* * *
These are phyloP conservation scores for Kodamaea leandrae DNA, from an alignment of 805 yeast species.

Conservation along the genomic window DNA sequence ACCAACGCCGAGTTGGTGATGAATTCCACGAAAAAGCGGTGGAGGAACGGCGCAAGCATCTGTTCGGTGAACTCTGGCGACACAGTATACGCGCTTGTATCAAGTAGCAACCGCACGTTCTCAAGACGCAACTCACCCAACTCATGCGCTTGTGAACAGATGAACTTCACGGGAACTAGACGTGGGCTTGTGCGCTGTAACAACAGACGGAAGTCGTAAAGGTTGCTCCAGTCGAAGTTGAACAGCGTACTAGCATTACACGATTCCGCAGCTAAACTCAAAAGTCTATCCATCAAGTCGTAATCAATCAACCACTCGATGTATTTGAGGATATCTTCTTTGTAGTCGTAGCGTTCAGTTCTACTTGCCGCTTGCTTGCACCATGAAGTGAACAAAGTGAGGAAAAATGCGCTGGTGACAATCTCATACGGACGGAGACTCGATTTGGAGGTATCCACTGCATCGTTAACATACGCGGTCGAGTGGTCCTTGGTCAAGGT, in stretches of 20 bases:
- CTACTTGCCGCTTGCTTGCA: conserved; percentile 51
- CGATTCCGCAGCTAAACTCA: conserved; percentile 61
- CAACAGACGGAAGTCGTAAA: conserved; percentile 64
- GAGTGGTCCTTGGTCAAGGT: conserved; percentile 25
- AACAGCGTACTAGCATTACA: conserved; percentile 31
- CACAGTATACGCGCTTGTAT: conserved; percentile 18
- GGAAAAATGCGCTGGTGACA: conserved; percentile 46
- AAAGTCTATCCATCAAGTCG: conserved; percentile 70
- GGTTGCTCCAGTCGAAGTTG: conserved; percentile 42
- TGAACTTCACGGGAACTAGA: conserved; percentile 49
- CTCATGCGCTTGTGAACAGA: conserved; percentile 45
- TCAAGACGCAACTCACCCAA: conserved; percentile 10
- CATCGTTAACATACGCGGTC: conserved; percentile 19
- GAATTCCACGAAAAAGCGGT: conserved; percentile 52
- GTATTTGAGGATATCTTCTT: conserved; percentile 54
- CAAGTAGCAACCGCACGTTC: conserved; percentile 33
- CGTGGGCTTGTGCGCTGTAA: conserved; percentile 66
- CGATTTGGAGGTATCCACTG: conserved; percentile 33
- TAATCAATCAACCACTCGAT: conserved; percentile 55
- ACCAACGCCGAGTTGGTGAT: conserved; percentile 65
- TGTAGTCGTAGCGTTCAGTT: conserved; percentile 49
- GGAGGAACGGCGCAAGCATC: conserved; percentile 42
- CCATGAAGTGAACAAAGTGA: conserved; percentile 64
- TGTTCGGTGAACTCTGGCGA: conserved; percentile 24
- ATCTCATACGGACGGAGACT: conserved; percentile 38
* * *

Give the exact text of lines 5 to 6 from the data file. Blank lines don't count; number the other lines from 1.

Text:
- CAACAGACGGAAGTCGTAAA: conserved; percentile 64
- GAGTGGTCCTTGGTCAAGGT: conserved; percentile 25